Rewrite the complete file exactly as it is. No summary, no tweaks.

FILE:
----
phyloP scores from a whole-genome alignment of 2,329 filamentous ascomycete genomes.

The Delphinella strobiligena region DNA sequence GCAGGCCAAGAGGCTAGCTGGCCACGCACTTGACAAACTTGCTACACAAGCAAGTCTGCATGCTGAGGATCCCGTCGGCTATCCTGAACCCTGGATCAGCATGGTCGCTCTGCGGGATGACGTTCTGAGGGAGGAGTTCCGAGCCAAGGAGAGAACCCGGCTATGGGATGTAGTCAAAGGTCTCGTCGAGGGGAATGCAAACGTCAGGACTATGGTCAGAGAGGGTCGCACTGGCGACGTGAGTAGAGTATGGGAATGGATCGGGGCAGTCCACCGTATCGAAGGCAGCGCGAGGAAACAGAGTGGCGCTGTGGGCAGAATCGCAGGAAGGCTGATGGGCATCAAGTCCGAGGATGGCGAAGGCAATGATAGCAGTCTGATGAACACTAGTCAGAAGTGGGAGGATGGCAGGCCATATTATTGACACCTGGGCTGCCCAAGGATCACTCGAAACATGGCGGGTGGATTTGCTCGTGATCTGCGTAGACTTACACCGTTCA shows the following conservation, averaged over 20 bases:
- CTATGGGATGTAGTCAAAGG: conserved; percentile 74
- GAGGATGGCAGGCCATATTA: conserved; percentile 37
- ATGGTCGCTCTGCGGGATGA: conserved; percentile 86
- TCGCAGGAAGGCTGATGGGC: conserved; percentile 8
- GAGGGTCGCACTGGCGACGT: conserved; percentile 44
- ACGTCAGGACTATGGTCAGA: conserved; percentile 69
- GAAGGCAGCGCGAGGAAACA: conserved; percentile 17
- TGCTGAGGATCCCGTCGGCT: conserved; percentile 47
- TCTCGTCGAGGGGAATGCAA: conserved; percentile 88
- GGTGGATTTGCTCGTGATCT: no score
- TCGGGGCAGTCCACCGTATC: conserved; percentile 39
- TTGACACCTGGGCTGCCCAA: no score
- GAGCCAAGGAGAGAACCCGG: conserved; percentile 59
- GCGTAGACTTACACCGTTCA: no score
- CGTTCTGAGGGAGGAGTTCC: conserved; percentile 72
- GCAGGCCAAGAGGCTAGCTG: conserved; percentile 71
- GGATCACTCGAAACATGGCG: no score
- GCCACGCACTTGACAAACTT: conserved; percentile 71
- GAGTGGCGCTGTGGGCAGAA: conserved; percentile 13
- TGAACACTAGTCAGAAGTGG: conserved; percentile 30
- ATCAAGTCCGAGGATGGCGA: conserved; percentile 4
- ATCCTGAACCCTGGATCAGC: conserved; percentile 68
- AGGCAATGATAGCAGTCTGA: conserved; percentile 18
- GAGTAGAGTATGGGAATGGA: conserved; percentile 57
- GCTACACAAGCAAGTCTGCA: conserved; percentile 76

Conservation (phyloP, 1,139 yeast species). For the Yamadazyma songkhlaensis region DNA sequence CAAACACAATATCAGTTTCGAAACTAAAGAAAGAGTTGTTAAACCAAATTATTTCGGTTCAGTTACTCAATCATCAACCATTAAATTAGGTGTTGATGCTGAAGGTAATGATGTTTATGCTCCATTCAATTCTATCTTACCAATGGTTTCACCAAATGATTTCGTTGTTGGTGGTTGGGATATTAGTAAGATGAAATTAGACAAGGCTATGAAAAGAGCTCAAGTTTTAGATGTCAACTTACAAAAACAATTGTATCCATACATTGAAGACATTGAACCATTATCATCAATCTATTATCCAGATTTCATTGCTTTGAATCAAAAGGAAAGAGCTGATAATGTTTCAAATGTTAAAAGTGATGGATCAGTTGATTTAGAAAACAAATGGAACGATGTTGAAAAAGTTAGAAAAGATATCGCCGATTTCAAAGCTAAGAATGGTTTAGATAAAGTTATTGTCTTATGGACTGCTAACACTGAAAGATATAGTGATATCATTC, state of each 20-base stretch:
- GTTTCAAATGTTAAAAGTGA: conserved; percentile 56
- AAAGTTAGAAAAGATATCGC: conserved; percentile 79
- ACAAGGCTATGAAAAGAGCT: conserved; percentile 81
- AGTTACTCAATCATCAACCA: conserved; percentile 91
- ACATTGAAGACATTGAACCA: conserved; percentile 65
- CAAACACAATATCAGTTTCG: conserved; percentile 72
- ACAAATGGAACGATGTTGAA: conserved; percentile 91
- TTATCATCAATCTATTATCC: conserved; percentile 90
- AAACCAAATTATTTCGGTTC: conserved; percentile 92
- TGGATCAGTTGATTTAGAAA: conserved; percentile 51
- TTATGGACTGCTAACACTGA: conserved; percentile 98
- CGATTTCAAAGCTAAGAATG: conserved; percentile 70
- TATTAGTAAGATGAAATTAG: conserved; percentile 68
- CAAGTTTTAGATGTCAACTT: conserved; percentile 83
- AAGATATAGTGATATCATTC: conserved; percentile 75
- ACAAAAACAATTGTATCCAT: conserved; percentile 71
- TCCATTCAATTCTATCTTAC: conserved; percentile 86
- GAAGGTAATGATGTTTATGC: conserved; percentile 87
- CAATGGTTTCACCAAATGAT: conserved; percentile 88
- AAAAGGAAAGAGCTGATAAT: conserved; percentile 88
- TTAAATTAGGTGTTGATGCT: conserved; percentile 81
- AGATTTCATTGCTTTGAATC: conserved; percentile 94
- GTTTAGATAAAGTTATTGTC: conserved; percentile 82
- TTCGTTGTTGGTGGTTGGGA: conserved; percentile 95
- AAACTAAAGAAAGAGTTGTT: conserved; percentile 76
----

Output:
phyloP scores from a whole-genome alignment of 2,329 filamentous ascomycete genomes.

The Delphinella strobiligena region DNA sequence GCAGGCCAAGAGGCTAGCTGGCCACGCACTTGACAAACTTGCTACACAAGCAAGTCTGCATGCTGAGGATCCCGTCGGCTATCCTGAACCCTGGATCAGCATGGTCGCTCTGCGGGATGACGTTCTGAGGGAGGAGTTCCGAGCCAAGGAGAGAACCCGGCTATGGGATGTAGTCAAAGGTCTCGTCGAGGGGAATGCAAACGTCAGGACTATGGTCAGAGAGGGTCGCACTGGCGACGTGAGTAGAGTATGGGAATGGATCGGGGCAGTCCACCGTATCGAAGGCAGCGCGAGGAAACAGAGTGGCGCTGTGGGCAGAATCGCAGGAAGGCTGATGGGCATCAAGTCCGAGGATGGCGAAGGCAATGATAGCAGTCTGATGAACACTAGTCAGAAGTGGGAGGATGGCAGGCCATATTATTGACACCTGGGCTGCCCAAGGATCACTCGAAACATGGCGGGTGGATTTGCTCGTGATCTGCGTAGACTTACACCGTTCA shows the following conservation, averaged over 20 bases:
- CTATGGGATGTAGTCAAAGG: conserved; percentile 74
- GAGGATGGCAGGCCATATTA: conserved; percentile 37
- ATGGTCGCTCTGCGGGATGA: conserved; percentile 86
- TCGCAGGAAGGCTGATGGGC: conserved; percentile 8
- GAGGGTCGCACTGGCGACGT: conserved; percentile 44
- ACGTCAGGACTATGGTCAGA: conserved; percentile 69
- GAAGGCAGCGCGAGGAAACA: conserved; percentile 17
- TGCTGAGGATCCCGTCGGCT: conserved; percentile 47
- TCTCGTCGAGGGGAATGCAA: conserved; percentile 88
- GGTGGATTTGCTCGTGATCT: no score
- TCGGGGCAGTCCACCGTATC: conserved; percentile 39
- TTGACACCTGGGCTGCCCAA: no score
- GAGCCAAGGAGAGAACCCGG: conserved; percentile 59
- GCGTAGACTTACACCGTTCA: no score
- CGTTCTGAGGGAGGAGTTCC: conserved; percentile 72
- GCAGGCCAAGAGGCTAGCTG: conserved; percentile 71
- GGATCACTCGAAACATGGCG: no score
- GCCACGCACTTGACAAACTT: conserved; percentile 71
- GAGTGGCGCTGTGGGCAGAA: conserved; percentile 13
- TGAACACTAGTCAGAAGTGG: conserved; percentile 30
- ATCAAGTCCGAGGATGGCGA: conserved; percentile 4
- ATCCTGAACCCTGGATCAGC: conserved; percentile 68
- AGGCAATGATAGCAGTCTGA: conserved; percentile 18
- GAGTAGAGTATGGGAATGGA: conserved; percentile 57
- GCTACACAAGCAAGTCTGCA: conserved; percentile 76

Conservation (phyloP, 1,139 yeast species). For the Yamadazyma songkhlaensis region DNA sequence CAAACACAATATCAGTTTCGAAACTAAAGAAAGAGTTGTTAAACCAAATTATTTCGGTTCAGTTACTCAATCATCAACCATTAAATTAGGTGTTGATGCTGAAGGTAATGATGTTTATGCTCCATTCAATTCTATCTTACCAATGGTTTCACCAAATGATTTCGTTGTTGGTGGTTGGGATATTAGTAAGATGAAATTAGACAAGGCTATGAAAAGAGCTCAAGTTTTAGATGTCAACTTACAAAAACAATTGTATCCATACATTGAAGACATTGAACCATTATCATCAATCTATTATCCAGATTTCATTGCTTTGAATCAAAAGGAAAGAGCTGATAATGTTTCAAATGTTAAAAGTGATGGATCAGTTGATTTAGAAAACAAATGGAACGATGTTGAAAAAGTTAGAAAAGATATCGCCGATTTCAAAGCTAAGAATGGTTTAGATAAAGTTATTGTCTTATGGACTGCTAACACTGAAAGATATAGTGATATCATTC, state of each 20-base stretch:
- GTTTCAAATGTTAAAAGTGA: conserved; percentile 56
- AAAGTTAGAAAAGATATCGC: conserved; percentile 79
- ACAAGGCTATGAAAAGAGCT: conserved; percentile 81
- AGTTACTCAATCATCAACCA: conserved; percentile 91
- ACATTGAAGACATTGAACCA: conserved; percentile 65
- CAAACACAATATCAGTTTCG: conserved; percentile 72
- ACAAATGGAACGATGTTGAA: conserved; percentile 91
- TTATCATCAATCTATTATCC: conserved; percentile 90
- AAACCAAATTATTTCGGTTC: conserved; percentile 92
- TGGATCAGTTGATTTAGAAA: conserved; percentile 51
- TTATGGACTGCTAACACTGA: conserved; percentile 98
- CGATTTCAAAGCTAAGAATG: conserved; percentile 70
- TATTAGTAAGATGAAATTAG: conserved; percentile 68
- CAAGTTTTAGATGTCAACTT: conserved; percentile 83
- AAGATATAGTGATATCATTC: conserved; percentile 75
- ACAAAAACAATTGTATCCAT: conserved; percentile 71
- TCCATTCAATTCTATCTTAC: conserved; percentile 86
- GAAGGTAATGATGTTTATGC: conserved; percentile 87
- CAATGGTTTCACCAAATGAT: conserved; percentile 88
- AAAAGGAAAGAGCTGATAAT: conserved; percentile 88
- TTAAATTAGGTGTTGATGCT: conserved; percentile 81
- AGATTTCATTGCTTTGAATC: conserved; percentile 94
- GTTTAGATAAAGTTATTGTC: conserved; percentile 82
- TTCGTTGTTGGTGGTTGGGA: conserved; percentile 95
- AAACTAAAGAAAGAGTTGTT: conserved; percentile 76